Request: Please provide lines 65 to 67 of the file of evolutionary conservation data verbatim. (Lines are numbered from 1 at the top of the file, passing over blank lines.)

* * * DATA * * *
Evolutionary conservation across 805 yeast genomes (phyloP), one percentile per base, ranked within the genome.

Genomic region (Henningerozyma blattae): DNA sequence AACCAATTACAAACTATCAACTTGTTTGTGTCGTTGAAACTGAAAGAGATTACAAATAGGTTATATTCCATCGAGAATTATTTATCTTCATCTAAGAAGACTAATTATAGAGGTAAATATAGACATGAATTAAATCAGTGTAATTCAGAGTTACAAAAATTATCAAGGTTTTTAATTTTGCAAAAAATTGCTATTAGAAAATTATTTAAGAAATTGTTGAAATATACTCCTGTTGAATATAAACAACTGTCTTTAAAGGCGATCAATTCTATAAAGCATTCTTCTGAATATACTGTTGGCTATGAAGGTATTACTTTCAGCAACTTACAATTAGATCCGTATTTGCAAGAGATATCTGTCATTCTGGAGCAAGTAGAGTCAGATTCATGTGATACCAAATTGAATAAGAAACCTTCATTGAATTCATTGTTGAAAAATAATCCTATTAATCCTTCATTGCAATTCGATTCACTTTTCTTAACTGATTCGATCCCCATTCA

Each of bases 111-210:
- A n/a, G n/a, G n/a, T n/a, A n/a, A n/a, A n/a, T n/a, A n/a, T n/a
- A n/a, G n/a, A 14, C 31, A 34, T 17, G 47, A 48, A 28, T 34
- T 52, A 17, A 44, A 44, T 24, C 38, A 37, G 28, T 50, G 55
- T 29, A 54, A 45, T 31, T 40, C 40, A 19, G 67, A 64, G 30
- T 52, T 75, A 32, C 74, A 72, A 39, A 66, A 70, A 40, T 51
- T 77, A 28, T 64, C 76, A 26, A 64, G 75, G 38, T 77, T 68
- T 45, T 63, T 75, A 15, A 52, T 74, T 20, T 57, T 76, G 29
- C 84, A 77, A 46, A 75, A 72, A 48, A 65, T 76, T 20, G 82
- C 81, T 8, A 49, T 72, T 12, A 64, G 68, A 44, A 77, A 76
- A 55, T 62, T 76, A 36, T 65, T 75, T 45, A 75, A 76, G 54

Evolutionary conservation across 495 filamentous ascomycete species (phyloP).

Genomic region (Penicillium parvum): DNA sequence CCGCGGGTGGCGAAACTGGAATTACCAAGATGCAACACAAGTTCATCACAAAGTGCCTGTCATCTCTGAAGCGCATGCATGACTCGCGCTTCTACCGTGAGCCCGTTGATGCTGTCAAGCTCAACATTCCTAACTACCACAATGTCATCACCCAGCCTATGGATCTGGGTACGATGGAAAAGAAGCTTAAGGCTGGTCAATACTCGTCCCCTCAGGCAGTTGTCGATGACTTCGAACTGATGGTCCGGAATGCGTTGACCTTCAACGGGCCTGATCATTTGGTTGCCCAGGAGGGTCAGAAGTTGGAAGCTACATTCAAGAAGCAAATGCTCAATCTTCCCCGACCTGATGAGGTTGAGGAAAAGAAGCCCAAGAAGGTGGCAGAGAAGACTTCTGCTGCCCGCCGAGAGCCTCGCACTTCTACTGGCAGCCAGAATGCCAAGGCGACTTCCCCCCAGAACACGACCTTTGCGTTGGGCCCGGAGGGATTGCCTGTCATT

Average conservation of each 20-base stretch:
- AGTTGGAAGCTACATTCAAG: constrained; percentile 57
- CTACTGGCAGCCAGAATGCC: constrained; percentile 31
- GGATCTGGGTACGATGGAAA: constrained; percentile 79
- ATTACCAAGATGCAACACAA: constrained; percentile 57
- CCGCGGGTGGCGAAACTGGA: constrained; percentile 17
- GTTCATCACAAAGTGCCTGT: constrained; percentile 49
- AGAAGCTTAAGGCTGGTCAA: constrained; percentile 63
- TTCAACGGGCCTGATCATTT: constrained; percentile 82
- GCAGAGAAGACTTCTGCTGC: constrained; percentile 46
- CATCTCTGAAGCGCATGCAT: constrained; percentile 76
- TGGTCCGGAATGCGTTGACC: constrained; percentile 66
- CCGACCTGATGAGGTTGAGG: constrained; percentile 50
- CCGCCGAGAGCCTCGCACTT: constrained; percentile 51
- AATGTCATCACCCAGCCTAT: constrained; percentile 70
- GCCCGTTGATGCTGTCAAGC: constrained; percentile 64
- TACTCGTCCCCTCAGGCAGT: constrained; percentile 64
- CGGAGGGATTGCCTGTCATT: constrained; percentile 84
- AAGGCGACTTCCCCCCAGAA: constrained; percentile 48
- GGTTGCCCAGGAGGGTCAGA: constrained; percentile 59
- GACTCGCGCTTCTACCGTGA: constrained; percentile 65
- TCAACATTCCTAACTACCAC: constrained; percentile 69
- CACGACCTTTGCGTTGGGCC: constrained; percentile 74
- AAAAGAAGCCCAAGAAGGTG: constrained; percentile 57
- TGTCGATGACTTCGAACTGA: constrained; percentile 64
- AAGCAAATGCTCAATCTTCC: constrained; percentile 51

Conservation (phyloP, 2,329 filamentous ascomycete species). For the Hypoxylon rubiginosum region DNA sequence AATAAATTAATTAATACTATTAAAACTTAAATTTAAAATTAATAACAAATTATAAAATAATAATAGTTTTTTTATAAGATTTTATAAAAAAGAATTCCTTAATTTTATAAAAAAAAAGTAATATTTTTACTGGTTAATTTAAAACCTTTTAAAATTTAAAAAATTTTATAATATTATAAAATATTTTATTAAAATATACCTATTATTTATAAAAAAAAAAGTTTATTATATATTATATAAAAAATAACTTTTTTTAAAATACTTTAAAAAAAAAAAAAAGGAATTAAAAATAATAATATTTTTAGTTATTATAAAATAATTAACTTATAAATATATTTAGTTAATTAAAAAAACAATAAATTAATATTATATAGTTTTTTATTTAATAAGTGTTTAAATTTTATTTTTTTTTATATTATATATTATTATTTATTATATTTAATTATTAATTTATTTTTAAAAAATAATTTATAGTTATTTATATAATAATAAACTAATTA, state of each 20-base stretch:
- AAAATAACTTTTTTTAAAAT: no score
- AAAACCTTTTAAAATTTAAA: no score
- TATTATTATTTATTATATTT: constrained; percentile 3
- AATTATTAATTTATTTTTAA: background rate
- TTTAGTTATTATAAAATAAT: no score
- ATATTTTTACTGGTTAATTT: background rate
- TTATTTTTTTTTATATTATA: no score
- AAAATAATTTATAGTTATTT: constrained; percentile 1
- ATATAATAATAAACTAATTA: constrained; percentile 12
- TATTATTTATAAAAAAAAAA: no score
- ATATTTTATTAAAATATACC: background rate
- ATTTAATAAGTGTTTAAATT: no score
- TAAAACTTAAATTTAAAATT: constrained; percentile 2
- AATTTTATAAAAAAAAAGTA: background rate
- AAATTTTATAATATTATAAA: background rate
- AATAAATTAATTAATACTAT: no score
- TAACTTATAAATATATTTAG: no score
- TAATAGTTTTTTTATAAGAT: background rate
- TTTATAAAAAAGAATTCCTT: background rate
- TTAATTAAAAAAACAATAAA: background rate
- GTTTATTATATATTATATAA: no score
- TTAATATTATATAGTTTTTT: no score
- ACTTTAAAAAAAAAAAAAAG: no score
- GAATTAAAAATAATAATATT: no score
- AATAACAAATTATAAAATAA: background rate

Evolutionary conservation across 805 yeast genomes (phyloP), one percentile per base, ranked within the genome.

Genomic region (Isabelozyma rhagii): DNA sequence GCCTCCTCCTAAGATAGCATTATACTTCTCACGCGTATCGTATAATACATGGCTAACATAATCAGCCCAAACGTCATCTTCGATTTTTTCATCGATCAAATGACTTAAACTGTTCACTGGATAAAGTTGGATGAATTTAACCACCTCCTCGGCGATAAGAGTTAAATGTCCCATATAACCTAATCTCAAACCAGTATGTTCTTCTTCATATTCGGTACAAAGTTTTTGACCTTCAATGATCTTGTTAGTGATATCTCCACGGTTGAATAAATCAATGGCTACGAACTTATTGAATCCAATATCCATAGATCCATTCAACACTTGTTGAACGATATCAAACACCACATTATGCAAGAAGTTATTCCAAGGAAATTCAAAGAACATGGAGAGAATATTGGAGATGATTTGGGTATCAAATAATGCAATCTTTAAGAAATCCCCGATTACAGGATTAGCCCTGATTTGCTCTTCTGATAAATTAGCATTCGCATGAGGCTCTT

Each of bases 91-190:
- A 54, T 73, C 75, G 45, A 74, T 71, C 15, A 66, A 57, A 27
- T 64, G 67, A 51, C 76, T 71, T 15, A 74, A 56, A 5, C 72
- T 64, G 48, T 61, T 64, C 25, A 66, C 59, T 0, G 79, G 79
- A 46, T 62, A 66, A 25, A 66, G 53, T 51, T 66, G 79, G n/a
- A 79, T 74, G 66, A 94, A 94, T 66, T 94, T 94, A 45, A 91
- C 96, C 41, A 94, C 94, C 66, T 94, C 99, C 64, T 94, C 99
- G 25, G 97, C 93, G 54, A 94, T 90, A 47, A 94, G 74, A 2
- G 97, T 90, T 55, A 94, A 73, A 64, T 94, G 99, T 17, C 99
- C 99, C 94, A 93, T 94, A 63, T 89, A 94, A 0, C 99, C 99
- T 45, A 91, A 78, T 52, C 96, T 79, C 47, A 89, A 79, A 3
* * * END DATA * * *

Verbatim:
- ACTTTAAAAAAAAAAAAAAG: no score
- GAATTAAAAATAATAATATT: no score
- AATAACAAATTATAAAATAA: background rate